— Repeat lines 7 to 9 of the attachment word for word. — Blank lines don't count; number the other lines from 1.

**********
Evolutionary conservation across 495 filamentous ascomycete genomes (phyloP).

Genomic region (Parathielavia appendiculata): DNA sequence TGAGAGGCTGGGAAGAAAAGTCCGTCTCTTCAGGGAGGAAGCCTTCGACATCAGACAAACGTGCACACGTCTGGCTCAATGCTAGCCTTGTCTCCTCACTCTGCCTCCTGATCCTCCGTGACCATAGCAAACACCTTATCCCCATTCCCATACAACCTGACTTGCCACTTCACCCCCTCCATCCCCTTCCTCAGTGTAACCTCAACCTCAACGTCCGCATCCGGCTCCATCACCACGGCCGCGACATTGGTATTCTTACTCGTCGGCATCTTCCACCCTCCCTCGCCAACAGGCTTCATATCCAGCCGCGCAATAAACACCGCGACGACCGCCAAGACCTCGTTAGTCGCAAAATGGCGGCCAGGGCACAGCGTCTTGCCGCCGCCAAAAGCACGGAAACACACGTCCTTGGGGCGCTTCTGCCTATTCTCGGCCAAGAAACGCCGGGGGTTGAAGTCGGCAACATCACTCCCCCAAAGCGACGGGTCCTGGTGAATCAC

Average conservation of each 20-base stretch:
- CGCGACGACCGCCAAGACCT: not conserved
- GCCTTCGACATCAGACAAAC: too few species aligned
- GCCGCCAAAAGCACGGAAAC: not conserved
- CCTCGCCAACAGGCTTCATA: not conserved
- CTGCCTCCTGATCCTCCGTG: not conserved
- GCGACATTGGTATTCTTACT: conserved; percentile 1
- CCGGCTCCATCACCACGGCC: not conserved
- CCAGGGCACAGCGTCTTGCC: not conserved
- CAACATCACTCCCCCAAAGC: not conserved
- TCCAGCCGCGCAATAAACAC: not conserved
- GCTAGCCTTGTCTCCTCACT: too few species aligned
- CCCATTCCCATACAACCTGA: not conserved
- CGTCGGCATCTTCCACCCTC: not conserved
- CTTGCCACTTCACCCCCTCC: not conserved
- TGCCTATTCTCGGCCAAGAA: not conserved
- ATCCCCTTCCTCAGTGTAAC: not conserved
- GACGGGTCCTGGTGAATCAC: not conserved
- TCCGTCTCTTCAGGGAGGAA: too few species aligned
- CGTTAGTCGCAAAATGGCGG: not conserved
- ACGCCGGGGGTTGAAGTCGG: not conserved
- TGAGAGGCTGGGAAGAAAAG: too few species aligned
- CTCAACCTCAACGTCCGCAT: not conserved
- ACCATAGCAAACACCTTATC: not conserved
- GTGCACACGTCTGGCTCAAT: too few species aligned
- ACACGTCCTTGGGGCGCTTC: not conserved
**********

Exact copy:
- CCTCGCCAACAGGCTTCATA: not conserved
- CTGCCTCCTGATCCTCCGTG: not conserved
- GCGACATTGGTATTCTTACT: conserved; percentile 1